Can a think tank run ads advocating for public policy without first disclosing its donors to the federal government? That is the question at the core of Independence Institute v. FEC.
The Independence Institute (“Institute”) is a well-established Colorado think tank whose mission is “is to empower individuals and to educate citizens, legislators and opinion makers about public policies that enhance personal and economic freedom.” In 2014, the Institute wanted to run advertisements discussing important issues of public policy. Specifically, the ads urged Coloradans to contact their senators and ask them to support a bill reforming federal criminal sentencing rules. While the Institute wanted to run these ads in close proximity to the election—when citizens were likely paying attention to policy—the ads neither advocated the election or defeat of candidates, nor even mention the upcoming contests.
But the Bipartisan Campaign Finance Reform Act of 2002 (a.k.a. McCain-Feingold) forces disclosure and registration requirements upon any group that runs an ad that merely mentions the name of a candidate for office. In order to run these ads, the Independence Institute is required to file reports with federal authorities and provide personal information about its donors to be published online on the Federal Election Commission’s public website. The law fails to adequately account for the fact that many candidates are also sitting lawmakers, and so improperly covers groups, like the Institute, that wish to engage in genuine issue speech.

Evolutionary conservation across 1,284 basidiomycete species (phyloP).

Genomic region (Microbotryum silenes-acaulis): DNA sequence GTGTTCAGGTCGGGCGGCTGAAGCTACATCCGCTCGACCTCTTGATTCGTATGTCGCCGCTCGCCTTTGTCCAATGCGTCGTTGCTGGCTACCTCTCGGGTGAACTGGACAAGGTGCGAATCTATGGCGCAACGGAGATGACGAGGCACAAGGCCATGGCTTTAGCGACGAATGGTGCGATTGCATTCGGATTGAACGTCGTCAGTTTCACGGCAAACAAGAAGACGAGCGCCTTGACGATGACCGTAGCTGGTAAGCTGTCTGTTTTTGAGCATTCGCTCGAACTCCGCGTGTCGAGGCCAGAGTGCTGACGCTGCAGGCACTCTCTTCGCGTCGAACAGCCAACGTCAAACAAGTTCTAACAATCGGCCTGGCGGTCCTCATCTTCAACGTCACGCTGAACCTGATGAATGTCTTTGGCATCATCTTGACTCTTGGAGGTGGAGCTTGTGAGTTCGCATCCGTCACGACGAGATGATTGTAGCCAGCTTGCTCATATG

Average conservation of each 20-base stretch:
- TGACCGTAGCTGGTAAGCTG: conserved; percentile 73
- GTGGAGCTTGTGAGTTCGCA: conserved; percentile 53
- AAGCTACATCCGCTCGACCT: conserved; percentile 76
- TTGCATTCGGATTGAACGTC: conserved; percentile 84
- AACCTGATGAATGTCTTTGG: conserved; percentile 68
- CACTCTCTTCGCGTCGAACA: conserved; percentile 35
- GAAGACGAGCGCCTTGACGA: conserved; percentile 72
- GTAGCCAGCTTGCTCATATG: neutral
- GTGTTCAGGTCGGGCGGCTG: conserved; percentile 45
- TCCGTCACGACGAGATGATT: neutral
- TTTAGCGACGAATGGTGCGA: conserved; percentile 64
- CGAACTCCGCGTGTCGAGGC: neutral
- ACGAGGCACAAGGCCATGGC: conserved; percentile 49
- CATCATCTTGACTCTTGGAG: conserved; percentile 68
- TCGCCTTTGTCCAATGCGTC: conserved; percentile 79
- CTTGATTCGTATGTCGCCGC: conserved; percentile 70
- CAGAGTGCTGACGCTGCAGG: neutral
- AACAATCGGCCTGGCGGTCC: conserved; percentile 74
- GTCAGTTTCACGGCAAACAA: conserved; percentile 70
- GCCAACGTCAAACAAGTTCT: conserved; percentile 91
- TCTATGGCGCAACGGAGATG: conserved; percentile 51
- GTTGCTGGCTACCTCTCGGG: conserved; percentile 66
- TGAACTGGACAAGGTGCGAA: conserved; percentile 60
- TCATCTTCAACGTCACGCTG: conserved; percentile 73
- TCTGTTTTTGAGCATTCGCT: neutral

“While the government may require disclosure for speech related to elections,” said CCP Legal Director Allen Dickerson, “a long line of Supreme Court cases protect the First Amendment right to speak about public issues while maintaining the privacy of speakers and their supporters.”
Donors and speakers have many reasons to protect their privacy. Some fear retaliation from government officials who disagree with them. Others fear physical harm or threats to themselves and their families, vandalism to their property, loss of jobs, or boycotts of their business if they support unpopular positions. Some just value their privacy, or don’t want their contributions to spur numerous requests for their assistance from other groups discussing other issues.
CCP is defending both the rights of Independence Institute to speak about public policy without first gaining permission from the government, and the rights of donors to give privately to causes they believe in.